“One pays for confession, for mass, for the sacrament, for indulgences, for churching a woman, for a blessing, for burials, for funeral services and prayers. The very last penny which an old woman has hidden in her bundle for fear of thieves or robbery will not be saved. The villainous priest will grab it.”
Also like Luther, Hus believed in predestination: a hard christian philosophy based on the idea of an omnipotent deity who has already determined who will be saved and who will be damned. There is nothing we can do to change it: we are either among the elect or we aren’t.
Hus’s ideas gathered wide support in central Europe, to the consternation of the ruling elite.
The Council of Constance was convened in 1414 to bring an end to the papal schism. It also examined the heretical ideas that had found their most recent champion in Prague. Hus was invited to the council with a promise of safe conduct from the king. But he was not one of the nobility, and honour applied only to one’s own rank and above, not to the lower orders. Once he was in Constance, the safe conduct was revoked and he was arrested on the grounds of heresy. He was convicted and burned at the stake in 1415. However, as we have seen, his ideas did not die with him.
There was an alternative to the hardline philosophy of Hus and his followers, or the authoritarian line of the established church. Humanism, a philosophy of education and of life, was finding expression in Italy. There is a refreshing optimism in the writings of humanist teachers and philosophers. They believed they could offer young people a rounded education that would nurture their enquiring minds so that they grew up to be well-adjusted citizens. Subjects to be taught included the study of history, philosophy, language (particularly latin and later, greek), composition in prose and poetry, how to present an argument in speech or writing. Other subjects were astronomy and mathematics. These were seen as human accomplishments: hence the title ‘humanities’ which was invented during this time.
Its inspiration could be traced back to the works of classical Roman and Greek authors, particularly Cicero and later to Plato. Its more recent revival went back to Boccaccio, Petrarch and Dante in the preceding two centuries. It was regularly topped up as more and more ancient texts were rediscovered. Contributions were made during this generation by Manuel Chrysoloras (who travelled from Constantinople with yet another unsuccessful delegation asking for help from the west against the encroaching ottoman empire). He was invited to Florence, and travelled around Europe. He translated the works of Homer and Plato into Latin.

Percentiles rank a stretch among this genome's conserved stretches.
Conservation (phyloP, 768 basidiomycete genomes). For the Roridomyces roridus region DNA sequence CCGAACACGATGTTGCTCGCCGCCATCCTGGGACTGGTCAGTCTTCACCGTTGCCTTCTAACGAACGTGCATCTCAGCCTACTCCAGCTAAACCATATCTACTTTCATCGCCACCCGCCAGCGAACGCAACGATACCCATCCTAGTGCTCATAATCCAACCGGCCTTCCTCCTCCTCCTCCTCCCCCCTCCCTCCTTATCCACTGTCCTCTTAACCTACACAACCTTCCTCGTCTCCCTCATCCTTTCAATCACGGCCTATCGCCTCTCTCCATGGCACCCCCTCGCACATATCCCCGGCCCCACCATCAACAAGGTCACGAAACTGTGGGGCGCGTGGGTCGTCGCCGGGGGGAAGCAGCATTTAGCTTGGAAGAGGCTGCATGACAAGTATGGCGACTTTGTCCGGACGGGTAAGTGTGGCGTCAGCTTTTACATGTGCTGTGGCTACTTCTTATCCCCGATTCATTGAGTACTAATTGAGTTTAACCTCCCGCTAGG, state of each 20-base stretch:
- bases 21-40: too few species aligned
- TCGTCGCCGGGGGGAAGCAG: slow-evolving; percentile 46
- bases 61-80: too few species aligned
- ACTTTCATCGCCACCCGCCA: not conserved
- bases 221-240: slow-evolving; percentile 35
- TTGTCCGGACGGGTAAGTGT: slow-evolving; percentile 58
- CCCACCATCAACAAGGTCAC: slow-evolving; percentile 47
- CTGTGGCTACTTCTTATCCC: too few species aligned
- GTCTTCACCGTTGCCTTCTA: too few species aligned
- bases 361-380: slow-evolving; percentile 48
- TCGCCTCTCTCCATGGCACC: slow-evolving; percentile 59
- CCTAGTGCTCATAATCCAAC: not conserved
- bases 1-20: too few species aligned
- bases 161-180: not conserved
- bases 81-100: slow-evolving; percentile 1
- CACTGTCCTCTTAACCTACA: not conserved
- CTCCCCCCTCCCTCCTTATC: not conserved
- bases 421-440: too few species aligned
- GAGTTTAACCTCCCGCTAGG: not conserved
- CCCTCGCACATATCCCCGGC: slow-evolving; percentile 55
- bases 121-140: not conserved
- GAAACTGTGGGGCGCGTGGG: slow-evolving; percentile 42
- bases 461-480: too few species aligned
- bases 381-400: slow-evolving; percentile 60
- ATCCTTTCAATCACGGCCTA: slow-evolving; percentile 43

For example, here is an extract from a letter written by one of Chrysoloras’ students:
“Our name, our birthplace, are not of our own choice. Progress in learning, on the other hand, as in character, depends largely on ourselves, and brings with it its own abiding reward.” (From Concerning Character. Letter from Petrus Paulus Vergerius to his pupil Ubertino, son of Francesco Carrara, the Lord of Padua, 1404-5). None of the doom and gloom of predestination there.
Another of Chrysoloras’ students, Leonardo Bruni, devised the term ‘Renaissance’ (meaning ‘rebirth’) to describe the times they were living in, and ‘Middle Ages’ for the preceding period where the light of classical learning had not yet been rediscovered. Bruni also wrote a 12-volume history of the Florentine people, which is considered to be the first modern history book.
Thinkers like Bruni and his colleagues influenced the artists, too. Like the scholars, they took their inspiration from the classics, but did not follow them slavishly.
Here is a statue of St George by Donatello. St George looks as if he is ready to step off the plinth and make his own considered decision about what to do next. In comparison to the painting of Christine de Pisan at the top of this page, this statue breathes the air of a different world.